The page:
When new variants of SARS-CoV-2, the virus that causes Covid-19, were discovered to be circulating around the world, the first question for many was whether they would present a serious problem for nascent vaccination programs against Covid-19. While the answer still eludes us, study by study researchers are firming up their notions of what the future, now that it involves a virus that evolves far more rapidly than previously understood, will hold.
This early on, the general consensus is mixed. Many are optimistic that the technologies at our disposal—the same that did, after all, miraculously produce safe and efficacious vaccines in less than a year—can adapt and ultimately prevail over the new variants, which have been found to be more transmissible, immune-evasive, and in some cases more virulent than their predecessors. But several experts are also expressing caution insofar as the current generation of vaccines are concerned, in part due to recent reports that antibodies, whether collected from recovered Covid-19 patients or people recently immunized, are less effective at neutralizing artificially mutated versions of SARS-CoV-2. Moving forward, the trick will be striking a balance between these two observations: acknowledging and celebrating the good news that comes our way, but remaining vigilant and ready to take action should viral variation have longer-term consequences on our ability to contain the pandemic this year and for years to come.
A correspondence published this week in the New England Journal of Medicine gives us another reason to be of both minds. It details a study of 20 samples of serum that were taken from 15 participants who received two doses of the Pfizer-BioNTech vaccine, then exposed to five viruses carrying mutations seen in the B.1.1.7, B.1.351, and P.1 lineages of the virus—variants that originated in Britain, South Africa, and Brazil, respectively. That they used live viruses is significant, since previous research relied instead on pseudotyped viruses created in-lab by decorating the envelope of other viruses with SARS-CoV-2 spike proteins.
The serum, collected two to four weeks after the second immunization, was able to neutralize all five, though the virus carrying a more complete subset of mutations from the B.1.351 variant proved more resistant than the rest, a finding consistent with previous studies of its potential for immune evasion (figure 1). Many media reports have interpreted this as confirmation that two doses of the Pfizer-BioNTech vaccine is adequate protection against the new variants. While the data is certainly encouraging, a number of caveats that weren’t fully addressed in the publication are worth mentioning.
First, infection in a test tube is not the same as infection in a person. The researchers who conducted the study acknowledged this, citing a need for “real-world evidence” to further corroborate their findings, but don’t elaborate beyond that. The plaque reduction assay they used in their experiments may not necessarily mimic the full potential and limitations of the antibody response in a person undergoing infection. For a bigger, more accurate picture, cell cultures, primate models, and other methods must be used.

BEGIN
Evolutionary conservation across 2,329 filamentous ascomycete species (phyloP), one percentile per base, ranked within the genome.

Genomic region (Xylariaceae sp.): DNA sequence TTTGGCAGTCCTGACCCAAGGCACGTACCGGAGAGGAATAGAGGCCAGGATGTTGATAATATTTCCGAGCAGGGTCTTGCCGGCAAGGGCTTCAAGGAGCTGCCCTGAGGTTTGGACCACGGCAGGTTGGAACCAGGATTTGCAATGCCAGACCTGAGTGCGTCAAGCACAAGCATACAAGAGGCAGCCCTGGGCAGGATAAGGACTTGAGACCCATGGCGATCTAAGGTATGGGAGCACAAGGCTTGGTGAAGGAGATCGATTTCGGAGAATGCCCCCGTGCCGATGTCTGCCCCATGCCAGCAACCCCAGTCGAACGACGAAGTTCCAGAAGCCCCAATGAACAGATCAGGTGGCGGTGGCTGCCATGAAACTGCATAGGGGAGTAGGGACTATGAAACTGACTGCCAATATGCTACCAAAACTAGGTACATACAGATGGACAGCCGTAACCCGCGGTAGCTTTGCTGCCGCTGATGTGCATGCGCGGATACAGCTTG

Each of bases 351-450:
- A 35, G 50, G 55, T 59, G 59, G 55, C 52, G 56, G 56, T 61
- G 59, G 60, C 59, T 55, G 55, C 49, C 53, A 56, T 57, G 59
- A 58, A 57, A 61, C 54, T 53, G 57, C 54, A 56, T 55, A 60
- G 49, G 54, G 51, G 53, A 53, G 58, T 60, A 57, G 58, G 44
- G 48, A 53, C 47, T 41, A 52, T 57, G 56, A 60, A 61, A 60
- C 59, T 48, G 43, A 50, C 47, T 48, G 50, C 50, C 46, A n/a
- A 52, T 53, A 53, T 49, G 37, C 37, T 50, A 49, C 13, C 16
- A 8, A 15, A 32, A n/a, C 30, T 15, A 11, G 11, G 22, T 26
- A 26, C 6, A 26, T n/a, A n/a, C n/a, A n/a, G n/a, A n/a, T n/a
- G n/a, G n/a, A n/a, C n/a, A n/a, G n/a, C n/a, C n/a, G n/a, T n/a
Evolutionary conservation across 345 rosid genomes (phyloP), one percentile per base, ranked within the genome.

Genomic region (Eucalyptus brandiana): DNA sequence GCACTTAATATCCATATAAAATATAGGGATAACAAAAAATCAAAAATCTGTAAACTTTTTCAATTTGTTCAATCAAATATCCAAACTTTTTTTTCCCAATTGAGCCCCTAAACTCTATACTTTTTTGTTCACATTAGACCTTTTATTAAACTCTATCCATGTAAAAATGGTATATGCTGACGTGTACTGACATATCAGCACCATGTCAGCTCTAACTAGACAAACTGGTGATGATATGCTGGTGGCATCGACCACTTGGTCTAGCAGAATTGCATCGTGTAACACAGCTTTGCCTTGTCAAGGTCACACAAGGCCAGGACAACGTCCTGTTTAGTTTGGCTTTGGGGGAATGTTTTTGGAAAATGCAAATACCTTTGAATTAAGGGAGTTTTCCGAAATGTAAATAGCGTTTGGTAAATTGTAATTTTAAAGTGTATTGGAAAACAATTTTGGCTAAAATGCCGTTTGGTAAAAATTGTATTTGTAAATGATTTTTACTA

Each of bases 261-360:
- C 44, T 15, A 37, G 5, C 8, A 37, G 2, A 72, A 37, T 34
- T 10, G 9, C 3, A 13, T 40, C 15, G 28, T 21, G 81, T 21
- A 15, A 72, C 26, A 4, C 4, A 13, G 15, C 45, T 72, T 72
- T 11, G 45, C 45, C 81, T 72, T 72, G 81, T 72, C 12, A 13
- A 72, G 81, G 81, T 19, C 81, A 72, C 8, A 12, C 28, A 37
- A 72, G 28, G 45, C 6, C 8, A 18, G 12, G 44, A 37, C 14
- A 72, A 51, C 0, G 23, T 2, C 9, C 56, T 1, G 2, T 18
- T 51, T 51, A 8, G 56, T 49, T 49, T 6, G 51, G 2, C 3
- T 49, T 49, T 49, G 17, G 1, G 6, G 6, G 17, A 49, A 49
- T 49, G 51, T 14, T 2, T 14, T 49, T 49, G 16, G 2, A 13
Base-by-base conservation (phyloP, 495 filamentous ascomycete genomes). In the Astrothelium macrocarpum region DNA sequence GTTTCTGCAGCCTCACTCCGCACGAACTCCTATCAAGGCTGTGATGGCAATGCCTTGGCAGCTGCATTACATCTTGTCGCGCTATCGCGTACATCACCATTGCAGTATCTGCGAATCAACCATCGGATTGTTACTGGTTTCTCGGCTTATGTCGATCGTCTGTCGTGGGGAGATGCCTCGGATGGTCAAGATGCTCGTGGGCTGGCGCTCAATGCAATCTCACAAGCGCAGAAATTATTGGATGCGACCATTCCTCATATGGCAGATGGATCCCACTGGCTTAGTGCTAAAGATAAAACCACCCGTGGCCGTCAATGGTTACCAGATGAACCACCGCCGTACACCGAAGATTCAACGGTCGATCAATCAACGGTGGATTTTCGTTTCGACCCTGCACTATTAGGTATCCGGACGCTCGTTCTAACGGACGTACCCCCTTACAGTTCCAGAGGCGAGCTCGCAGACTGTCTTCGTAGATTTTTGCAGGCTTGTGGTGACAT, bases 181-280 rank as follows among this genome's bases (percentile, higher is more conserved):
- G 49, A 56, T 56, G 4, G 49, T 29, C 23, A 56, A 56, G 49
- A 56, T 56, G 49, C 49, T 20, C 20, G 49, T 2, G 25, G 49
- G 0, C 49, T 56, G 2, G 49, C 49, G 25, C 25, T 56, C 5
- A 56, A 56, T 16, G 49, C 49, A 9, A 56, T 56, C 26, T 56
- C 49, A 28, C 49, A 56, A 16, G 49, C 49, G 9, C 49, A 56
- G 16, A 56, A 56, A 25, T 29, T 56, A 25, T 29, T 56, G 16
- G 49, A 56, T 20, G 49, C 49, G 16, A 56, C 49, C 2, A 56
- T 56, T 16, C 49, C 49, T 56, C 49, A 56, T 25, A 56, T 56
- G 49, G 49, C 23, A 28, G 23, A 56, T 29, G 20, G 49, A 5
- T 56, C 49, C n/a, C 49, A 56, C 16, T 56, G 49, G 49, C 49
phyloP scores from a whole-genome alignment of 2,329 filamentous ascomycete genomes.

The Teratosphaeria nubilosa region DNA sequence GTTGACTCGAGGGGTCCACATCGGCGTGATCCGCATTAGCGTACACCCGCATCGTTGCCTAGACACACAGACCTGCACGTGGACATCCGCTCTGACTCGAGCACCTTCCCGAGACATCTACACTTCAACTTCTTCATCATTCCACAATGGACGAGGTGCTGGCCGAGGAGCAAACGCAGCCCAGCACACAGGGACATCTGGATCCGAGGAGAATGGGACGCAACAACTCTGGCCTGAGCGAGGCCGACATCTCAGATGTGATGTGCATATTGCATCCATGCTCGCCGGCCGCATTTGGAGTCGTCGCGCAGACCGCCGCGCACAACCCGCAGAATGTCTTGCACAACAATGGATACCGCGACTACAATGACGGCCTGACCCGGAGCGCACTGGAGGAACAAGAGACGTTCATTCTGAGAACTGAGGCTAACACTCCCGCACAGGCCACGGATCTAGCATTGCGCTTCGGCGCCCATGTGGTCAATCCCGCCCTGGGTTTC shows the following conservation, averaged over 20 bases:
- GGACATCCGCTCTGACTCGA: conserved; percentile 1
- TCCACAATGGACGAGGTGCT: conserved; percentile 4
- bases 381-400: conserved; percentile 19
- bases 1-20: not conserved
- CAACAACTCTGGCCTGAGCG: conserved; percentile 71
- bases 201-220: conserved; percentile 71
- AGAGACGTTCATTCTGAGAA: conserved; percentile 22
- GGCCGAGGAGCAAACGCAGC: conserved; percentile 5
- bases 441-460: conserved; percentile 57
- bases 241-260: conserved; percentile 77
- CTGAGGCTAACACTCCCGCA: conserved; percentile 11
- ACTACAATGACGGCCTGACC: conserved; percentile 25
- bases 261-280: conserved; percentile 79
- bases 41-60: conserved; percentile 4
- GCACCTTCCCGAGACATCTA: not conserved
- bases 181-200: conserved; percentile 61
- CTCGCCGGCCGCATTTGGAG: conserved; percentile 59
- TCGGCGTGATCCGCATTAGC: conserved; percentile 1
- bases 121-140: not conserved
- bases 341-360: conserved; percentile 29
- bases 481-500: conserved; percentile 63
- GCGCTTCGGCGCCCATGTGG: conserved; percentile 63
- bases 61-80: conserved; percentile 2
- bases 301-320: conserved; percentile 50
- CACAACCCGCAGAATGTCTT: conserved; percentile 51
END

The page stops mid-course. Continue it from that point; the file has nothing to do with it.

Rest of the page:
Second, the scope of the study doesn’t go beyond mutations that are part of the spike protein, even though this region comprises only 10 percent of the entire viral genome (see difference between Figure 2, a linear representation of the mutations used in one virus looked at in this study, compared to Figure 3, a linear representation of the P.1 genome vs. the P.1 spike). The mutations that weren’t included, which appear in regions like the virus’s non-structural and accessory proteins, may play a pivotal role in affecting antigenicity and immunogenicity that we’ve simply yet to understand. Why these mutations have been neglected so consistently is questionable; if nature is sending us a message, we’d do best to listen in. Future studies must aim to be more comprehensive or risk creating blind spots in the development of variant-specific drugs and vaccines.
Third, the serum samples were collected from vaccinees when neutralizing activity was at its theoretical peak. Several studies, including a far more extensive one published in Nature last month and included six recipients of the Pfizer-BioNTech vaccine as well as 14 who were administered the Moderna vaccine instead, show that the potency of sera, whether it belongs to a recovered patient or vaccinee, drops considerably over time (Figure 4). This is true of samples exposed to the original SARS-CoV-2 strain that originated in Wuhan, but even more so of those exposed to new variants.
A clinical study conducted by Pfizer and BioNtech is already underway that will test the efficacy of a recently developed booster shot against the new variants. Ideally this study and others like it will involve the full breadth of the viral genomes being analyzed, rather than a narrower selection, in addition to a longer timeline that accounts for the potential reduction in neutralizing antibodies. For now, let’s remain hopeful that more promising evidence awaits us, but keep in mind that SARS-CoV-2 is a force of nature to be reckoned with—one that has surprised us several times over, and may do so again if we’re not sufficiently careful.